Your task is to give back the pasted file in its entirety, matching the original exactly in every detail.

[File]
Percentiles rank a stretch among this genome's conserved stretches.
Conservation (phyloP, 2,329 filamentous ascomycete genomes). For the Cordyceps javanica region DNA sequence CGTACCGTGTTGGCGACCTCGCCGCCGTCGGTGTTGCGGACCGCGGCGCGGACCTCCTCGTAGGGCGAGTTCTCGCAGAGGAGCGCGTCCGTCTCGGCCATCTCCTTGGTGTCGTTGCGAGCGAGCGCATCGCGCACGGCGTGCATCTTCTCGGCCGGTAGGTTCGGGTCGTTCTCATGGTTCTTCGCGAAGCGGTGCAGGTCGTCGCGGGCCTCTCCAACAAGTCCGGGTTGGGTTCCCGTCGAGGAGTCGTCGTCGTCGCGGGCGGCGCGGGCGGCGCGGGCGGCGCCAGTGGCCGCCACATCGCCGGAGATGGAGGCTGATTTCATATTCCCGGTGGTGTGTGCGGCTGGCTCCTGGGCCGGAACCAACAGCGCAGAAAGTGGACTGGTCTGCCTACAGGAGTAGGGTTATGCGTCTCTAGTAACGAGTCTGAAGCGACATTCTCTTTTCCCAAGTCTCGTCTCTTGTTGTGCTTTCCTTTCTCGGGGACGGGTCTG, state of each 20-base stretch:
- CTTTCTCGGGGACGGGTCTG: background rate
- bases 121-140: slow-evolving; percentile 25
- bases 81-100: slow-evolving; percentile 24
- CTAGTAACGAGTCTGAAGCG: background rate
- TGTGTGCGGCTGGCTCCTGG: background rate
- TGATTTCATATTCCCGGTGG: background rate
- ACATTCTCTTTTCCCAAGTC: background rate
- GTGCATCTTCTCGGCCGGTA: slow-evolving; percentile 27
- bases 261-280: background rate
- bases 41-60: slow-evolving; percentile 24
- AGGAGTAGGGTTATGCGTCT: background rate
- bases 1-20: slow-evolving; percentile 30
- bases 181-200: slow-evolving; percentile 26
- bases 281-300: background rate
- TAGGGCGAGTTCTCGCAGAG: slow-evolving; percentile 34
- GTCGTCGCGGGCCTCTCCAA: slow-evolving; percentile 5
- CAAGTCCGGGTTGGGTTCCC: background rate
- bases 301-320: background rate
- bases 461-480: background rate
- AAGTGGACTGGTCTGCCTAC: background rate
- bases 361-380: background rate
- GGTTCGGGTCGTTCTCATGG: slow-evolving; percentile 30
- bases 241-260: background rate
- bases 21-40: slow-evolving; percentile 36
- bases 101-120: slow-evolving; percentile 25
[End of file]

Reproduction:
Percentiles rank a stretch among this genome's conserved stretches.
Conservation (phyloP, 2,329 filamentous ascomycete genomes). For the Cordyceps javanica region DNA sequence CGTACCGTGTTGGCGACCTCGCCGCCGTCGGTGTTGCGGACCGCGGCGCGGACCTCCTCGTAGGGCGAGTTCTCGCAGAGGAGCGCGTCCGTCTCGGCCATCTCCTTGGTGTCGTTGCGAGCGAGCGCATCGCGCACGGCGTGCATCTTCTCGGCCGGTAGGTTCGGGTCGTTCTCATGGTTCTTCGCGAAGCGGTGCAGGTCGTCGCGGGCCTCTCCAACAAGTCCGGGTTGGGTTCCCGTCGAGGAGTCGTCGTCGTCGCGGGCGGCGCGGGCGGCGCGGGCGGCGCCAGTGGCCGCCACATCGCCGGAGATGGAGGCTGATTTCATATTCCCGGTGGTGTGTGCGGCTGGCTCCTGGGCCGGAACCAACAGCGCAGAAAGTGGACTGGTCTGCCTACAGGAGTAGGGTTATGCGTCTCTAGTAACGAGTCTGAAGCGACATTCTCTTTTCCCAAGTCTCGTCTCTTGTTGTGCTTTCCTTTCTCGGGGACGGGTCTG, state of each 20-base stretch:
- CTTTCTCGGGGACGGGTCTG: background rate
- bases 121-140: slow-evolving; percentile 25
- bases 81-100: slow-evolving; percentile 24
- CTAGTAACGAGTCTGAAGCG: background rate
- TGTGTGCGGCTGGCTCCTGG: background rate
- TGATTTCATATTCCCGGTGG: background rate
- ACATTCTCTTTTCCCAAGTC: background rate
- GTGCATCTTCTCGGCCGGTA: slow-evolving; percentile 27
- bases 261-280: background rate
- bases 41-60: slow-evolving; percentile 24
- AGGAGTAGGGTTATGCGTCT: background rate
- bases 1-20: slow-evolving; percentile 30
- bases 181-200: slow-evolving; percentile 26
- bases 281-300: background rate
- TAGGGCGAGTTCTCGCAGAG: slow-evolving; percentile 34
- GTCGTCGCGGGCCTCTCCAA: slow-evolving; percentile 5
- CAAGTCCGGGTTGGGTTCCC: background rate
- bases 301-320: background rate
- bases 461-480: background rate
- AAGTGGACTGGTCTGCCTAC: background rate
- bases 361-380: background rate
- GGTTCGGGTCGTTCTCATGG: slow-evolving; percentile 30
- bases 241-260: background rate
- bases 21-40: slow-evolving; percentile 36
- bases 101-120: slow-evolving; percentile 25